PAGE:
Mortgage Rates Stuck in a Summertime Rut (For Now)


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Mortgage rates were flat for the 3rd straight day today, keeping them in a holding pattern just slightly below the highest levels in years.  This has been the case for more than a month now, with the exception a brief glimmer of hope at the end of May.

The late May improvement was driven by political risks in Europe (Italian government drama threatening to put the country on a path toward exiting the Eurozone).  Such flare-ups are among the economically negative/risky events required if we’re to see any sustainable improvement in rates.  The most recent source of inspiration (or at least, a source of resilience) for rates is the threat of a full-blown trade war and the probable bear market in stocks that goes with it.

Yesterday, we talked about the conventional wisdom not being quite right when it comes to stock prices and interest rates moving in the same direction.  In short a bear market in stocks–in and of itself–may not be enough for meaningful improvement in rates.  Even if it is, it would be sort of a Pyrrhic victory as far as most homeowners and potential homeowners are concerned (many of whom have retirement accounts or other investments that depend on the stock market).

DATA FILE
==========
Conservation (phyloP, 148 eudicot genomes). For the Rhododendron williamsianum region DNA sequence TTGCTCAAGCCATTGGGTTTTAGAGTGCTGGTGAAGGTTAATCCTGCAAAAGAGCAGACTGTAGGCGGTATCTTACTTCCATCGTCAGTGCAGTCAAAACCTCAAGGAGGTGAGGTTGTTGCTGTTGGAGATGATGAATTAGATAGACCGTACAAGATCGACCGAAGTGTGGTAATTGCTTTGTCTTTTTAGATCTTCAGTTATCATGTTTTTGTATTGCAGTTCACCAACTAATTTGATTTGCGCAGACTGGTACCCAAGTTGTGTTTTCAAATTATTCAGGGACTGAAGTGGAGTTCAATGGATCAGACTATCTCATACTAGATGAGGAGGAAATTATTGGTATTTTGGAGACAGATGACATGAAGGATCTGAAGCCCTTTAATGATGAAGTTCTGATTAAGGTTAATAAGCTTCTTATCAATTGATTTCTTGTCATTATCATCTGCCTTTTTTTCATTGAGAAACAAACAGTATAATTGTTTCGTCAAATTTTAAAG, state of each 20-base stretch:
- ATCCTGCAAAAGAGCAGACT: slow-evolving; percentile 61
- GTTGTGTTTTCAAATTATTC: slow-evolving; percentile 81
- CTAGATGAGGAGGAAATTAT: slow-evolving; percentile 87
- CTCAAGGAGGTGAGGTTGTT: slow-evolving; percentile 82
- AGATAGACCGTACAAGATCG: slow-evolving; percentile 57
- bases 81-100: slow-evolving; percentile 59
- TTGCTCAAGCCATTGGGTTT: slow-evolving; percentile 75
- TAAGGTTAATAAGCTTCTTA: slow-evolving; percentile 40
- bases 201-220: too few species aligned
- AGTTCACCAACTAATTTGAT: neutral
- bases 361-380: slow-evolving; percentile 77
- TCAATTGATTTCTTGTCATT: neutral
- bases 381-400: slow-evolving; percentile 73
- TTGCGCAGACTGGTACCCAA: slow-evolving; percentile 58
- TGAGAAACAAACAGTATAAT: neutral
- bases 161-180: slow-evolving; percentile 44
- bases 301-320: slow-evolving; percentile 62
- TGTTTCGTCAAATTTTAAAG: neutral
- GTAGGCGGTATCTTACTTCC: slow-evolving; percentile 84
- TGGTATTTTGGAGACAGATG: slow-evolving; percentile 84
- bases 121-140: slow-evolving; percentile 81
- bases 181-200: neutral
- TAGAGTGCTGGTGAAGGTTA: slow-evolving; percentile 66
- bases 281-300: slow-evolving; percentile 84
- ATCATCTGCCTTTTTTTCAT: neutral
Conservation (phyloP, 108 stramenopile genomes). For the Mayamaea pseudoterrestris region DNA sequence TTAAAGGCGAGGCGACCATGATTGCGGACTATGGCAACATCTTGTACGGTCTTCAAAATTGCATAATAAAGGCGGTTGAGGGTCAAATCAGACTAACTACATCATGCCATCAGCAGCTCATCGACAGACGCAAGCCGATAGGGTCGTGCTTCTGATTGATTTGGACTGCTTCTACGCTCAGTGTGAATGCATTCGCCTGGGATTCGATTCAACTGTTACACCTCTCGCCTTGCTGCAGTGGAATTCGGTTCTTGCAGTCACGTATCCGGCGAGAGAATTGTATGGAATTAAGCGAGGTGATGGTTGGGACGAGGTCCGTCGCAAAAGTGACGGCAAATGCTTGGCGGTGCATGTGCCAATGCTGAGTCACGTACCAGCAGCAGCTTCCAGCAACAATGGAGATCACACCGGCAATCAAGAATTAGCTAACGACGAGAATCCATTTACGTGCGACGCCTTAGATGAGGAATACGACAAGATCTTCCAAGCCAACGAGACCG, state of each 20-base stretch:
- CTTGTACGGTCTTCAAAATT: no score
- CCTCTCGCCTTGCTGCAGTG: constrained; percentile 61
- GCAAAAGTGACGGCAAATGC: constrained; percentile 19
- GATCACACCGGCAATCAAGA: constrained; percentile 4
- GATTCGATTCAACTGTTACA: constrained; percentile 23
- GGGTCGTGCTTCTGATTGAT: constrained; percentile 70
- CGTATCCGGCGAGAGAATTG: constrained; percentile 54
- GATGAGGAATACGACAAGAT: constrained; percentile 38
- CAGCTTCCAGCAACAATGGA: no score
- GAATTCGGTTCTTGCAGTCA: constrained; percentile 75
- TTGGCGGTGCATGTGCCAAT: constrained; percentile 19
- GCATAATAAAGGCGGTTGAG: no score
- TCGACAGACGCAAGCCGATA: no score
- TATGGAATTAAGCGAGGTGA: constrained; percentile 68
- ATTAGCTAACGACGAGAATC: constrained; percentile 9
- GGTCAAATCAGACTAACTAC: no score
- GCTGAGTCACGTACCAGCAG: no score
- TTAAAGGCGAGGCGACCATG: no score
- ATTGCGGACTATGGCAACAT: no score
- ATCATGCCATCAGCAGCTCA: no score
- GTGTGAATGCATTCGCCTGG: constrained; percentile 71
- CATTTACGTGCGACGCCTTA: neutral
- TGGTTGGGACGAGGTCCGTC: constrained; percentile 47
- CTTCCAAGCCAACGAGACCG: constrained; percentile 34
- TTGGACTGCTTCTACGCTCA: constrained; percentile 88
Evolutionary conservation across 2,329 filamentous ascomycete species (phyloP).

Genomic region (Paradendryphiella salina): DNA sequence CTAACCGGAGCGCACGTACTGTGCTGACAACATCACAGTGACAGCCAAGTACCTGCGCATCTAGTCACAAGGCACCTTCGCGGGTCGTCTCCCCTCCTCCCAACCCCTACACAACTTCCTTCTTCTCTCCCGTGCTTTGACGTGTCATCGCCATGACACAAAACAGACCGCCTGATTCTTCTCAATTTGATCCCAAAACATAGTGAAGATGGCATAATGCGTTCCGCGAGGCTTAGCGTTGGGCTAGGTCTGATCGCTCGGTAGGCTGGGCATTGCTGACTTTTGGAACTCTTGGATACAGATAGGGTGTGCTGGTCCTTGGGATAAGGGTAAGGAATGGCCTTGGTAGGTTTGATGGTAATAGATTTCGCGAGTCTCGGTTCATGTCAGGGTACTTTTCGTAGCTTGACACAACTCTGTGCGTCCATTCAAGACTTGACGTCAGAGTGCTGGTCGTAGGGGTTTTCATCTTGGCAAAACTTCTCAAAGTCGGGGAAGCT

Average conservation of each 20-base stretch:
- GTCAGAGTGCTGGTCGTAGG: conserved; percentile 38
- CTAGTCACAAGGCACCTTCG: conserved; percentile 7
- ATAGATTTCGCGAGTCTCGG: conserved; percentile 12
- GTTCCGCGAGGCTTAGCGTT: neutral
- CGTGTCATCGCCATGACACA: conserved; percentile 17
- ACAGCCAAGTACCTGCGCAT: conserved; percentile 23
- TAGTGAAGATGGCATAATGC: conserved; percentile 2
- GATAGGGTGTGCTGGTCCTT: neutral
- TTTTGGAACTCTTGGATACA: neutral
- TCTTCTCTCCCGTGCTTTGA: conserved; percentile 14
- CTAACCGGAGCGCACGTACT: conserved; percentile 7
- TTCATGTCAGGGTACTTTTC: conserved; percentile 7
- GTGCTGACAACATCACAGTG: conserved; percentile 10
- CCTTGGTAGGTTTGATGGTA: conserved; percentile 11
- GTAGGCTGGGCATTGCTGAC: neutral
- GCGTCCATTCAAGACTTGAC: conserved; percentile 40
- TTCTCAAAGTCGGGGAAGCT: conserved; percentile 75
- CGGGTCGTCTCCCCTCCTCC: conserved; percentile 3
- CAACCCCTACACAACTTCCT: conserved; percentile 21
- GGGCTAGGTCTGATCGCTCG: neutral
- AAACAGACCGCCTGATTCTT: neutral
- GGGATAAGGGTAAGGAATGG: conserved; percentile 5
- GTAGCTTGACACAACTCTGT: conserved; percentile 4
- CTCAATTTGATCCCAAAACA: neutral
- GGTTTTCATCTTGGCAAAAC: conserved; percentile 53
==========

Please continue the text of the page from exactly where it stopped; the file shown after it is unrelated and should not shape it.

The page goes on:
Tomorrow brings increased potential for bonds and rates to react to calendar events.  The Durable Goods report for May is due out in the morning and can often have an impact on bonds.  It’s expected to show a 1.0% contraction.  All other things being equal, a positive result would imply the next move in rates would be higher.

Today’s Most Prevalent Rates

  • 30YR FIXED – 4.625-4.75
  • FHA/VA – 4.25-4.5%
  • 15 YEAR FIXED – 4.125%
  • 5 YEAR ARMS –  3.75-4.25% depending on the lender

Ongoing Lock/Float Considerations

  • Rates have been moving higher in a serious way due to headwinds that cannot be quickly defeated.  These include the Fed’s increasingly restrictive monetary policy outlook, the increased amount of Treasury issuance to pay for the tax bill (higher bond issuance = higher rates), and the possibility that fiscal stimulus results in higher growth/inflation.
  • While we may see periodic corrections to the broader trend toward higher rates, it’s safer to assume that broader trend can and will continue.  Until that changes, it makes much more sense to remain heavily-biased toward locking as opposed to floating.

  • Rates discussed refer to the most frequently-quoted, conforming, conventional 30yr fixed rate for top tier borrowers among average to well-priced lenders.  The rates generally assume little-to-no origination or discount except as noted when applicable.  Rates appearing on this page are “effective rates” that take day-to-day changes in upfront costs into consideration.

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